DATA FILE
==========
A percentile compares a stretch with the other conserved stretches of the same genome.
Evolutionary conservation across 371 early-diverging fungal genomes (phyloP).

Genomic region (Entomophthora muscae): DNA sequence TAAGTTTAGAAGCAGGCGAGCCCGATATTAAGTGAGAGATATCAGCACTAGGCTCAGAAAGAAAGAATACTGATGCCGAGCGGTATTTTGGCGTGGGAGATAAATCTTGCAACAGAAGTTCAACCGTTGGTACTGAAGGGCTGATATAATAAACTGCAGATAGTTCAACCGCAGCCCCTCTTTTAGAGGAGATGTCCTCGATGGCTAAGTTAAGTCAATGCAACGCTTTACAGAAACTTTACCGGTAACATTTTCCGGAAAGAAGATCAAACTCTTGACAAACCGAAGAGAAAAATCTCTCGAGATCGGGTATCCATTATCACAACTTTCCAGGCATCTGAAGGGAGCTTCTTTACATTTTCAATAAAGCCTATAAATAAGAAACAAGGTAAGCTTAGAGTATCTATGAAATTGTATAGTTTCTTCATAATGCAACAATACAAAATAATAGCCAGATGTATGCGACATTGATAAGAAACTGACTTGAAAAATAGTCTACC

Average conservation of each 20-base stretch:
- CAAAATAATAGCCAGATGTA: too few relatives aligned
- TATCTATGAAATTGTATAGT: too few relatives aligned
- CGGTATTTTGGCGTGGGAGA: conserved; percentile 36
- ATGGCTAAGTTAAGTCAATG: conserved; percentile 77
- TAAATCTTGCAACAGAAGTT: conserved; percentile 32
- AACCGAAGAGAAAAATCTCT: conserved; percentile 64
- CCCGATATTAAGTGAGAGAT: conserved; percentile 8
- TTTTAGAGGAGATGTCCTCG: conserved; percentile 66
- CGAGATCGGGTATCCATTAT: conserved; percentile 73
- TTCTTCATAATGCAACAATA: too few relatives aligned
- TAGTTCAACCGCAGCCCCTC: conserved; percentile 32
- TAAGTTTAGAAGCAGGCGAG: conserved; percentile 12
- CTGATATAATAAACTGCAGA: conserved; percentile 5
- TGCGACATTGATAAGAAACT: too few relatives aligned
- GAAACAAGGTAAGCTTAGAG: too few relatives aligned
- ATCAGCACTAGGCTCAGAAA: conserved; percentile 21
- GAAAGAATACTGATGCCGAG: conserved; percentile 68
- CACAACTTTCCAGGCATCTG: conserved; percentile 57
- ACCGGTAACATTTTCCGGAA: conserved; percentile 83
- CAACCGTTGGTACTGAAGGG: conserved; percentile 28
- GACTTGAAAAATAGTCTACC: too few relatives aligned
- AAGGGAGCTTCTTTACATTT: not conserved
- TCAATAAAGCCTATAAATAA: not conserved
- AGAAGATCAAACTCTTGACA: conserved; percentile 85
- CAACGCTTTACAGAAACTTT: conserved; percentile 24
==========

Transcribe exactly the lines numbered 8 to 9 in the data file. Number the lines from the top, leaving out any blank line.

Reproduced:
- ATGGCTAAGTTAAGTCAATG: conserved; percentile 77
- TAAATCTTGCAACAGAAGTT: conserved; percentile 32